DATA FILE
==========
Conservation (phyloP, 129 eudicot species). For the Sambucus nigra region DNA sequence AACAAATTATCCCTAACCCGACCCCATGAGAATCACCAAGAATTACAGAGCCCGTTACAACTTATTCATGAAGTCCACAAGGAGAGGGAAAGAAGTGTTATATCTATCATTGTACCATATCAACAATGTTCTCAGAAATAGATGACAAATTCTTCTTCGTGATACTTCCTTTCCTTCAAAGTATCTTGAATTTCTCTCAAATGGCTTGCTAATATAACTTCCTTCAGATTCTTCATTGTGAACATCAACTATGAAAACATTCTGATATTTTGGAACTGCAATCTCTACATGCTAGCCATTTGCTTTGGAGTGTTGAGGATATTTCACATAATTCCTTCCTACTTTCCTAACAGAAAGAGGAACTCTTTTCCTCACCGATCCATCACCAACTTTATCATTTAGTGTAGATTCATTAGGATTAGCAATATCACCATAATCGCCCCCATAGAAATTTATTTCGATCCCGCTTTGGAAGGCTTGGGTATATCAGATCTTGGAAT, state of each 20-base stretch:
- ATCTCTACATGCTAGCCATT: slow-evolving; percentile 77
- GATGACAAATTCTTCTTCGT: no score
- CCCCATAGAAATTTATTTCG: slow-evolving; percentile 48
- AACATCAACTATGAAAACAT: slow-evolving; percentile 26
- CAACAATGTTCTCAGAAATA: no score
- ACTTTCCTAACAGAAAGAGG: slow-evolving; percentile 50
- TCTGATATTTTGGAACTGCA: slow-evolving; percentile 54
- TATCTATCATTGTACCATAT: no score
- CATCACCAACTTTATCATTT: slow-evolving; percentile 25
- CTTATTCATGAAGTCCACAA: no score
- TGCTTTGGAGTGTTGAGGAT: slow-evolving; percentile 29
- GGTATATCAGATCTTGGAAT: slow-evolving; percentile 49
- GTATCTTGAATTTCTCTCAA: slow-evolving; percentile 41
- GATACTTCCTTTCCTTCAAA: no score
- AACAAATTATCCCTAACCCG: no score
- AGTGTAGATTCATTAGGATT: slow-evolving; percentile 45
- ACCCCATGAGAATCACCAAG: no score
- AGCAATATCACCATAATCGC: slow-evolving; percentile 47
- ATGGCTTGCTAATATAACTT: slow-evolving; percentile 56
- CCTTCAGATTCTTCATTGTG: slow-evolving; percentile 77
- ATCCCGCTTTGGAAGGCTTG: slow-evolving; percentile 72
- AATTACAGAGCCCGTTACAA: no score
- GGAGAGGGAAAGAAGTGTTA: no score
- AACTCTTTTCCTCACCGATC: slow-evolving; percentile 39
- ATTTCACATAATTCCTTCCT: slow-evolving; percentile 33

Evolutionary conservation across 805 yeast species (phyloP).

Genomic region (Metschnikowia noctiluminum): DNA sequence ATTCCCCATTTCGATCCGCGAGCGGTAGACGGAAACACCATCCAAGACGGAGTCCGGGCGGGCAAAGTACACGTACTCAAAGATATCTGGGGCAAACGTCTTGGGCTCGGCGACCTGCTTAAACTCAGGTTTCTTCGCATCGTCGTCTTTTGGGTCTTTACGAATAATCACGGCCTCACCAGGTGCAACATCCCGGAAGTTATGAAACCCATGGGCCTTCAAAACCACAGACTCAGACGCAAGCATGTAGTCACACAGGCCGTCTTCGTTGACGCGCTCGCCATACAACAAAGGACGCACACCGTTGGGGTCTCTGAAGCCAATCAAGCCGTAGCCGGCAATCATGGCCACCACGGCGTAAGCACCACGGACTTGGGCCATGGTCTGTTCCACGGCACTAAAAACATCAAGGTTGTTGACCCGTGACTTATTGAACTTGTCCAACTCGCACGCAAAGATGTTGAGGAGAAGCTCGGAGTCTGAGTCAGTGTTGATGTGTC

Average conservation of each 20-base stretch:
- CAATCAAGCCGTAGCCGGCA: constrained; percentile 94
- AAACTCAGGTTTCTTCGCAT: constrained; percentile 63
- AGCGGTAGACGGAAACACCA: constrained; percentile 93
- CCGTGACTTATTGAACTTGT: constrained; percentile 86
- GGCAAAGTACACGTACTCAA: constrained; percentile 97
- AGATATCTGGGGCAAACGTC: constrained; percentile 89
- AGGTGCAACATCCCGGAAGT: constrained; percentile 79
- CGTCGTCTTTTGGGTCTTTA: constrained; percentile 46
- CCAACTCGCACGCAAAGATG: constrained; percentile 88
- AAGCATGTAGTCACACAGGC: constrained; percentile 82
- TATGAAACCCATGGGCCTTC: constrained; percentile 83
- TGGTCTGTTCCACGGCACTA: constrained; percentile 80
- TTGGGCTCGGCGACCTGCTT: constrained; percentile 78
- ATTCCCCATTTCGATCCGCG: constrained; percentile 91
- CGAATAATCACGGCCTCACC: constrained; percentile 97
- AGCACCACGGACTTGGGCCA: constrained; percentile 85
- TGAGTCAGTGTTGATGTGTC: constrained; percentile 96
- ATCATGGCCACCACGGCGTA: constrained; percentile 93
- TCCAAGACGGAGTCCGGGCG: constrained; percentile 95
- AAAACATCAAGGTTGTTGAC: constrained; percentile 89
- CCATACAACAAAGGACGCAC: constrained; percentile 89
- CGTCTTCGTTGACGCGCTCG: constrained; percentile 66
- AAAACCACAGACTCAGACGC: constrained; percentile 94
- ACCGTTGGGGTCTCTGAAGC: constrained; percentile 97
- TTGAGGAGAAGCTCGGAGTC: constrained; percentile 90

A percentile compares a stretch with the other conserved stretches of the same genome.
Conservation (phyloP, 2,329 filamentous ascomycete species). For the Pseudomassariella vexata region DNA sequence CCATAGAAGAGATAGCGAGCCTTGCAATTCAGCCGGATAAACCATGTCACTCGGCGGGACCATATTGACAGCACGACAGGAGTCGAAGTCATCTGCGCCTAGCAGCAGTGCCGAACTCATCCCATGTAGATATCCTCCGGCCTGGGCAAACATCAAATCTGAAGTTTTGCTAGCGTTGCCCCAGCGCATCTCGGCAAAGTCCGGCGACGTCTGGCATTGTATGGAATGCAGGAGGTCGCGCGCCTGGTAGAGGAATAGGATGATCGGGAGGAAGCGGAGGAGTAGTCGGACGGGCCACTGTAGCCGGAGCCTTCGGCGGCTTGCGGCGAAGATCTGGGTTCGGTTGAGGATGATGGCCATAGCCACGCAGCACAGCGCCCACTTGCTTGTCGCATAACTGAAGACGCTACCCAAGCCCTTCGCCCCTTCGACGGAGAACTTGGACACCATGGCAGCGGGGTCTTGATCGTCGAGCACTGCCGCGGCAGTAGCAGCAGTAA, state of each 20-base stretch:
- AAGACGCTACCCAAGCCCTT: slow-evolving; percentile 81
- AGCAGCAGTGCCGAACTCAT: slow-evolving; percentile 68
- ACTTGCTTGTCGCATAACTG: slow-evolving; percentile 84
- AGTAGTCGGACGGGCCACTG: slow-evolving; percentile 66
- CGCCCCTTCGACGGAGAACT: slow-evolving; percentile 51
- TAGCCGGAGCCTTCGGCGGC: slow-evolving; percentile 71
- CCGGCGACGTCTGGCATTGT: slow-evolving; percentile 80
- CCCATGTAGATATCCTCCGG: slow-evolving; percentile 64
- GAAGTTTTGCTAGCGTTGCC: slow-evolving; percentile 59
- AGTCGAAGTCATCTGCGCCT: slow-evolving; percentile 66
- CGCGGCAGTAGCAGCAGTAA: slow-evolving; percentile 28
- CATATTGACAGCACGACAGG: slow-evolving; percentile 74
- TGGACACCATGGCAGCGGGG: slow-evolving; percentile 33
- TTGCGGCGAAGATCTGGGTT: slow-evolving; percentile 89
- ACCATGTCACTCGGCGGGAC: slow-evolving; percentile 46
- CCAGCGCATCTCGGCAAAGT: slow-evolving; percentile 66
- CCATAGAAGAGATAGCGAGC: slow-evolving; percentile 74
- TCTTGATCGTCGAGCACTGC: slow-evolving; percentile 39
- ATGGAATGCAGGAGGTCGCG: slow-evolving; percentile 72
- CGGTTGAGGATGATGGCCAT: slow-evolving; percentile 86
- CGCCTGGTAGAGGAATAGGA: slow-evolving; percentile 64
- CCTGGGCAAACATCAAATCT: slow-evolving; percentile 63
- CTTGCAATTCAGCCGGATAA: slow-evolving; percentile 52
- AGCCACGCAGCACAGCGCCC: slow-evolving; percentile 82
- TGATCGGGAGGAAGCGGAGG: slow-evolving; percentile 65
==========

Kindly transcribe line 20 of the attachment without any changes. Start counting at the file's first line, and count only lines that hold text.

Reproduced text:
- ATGGCTTGCTAATATAACTT: slow-evolving; percentile 56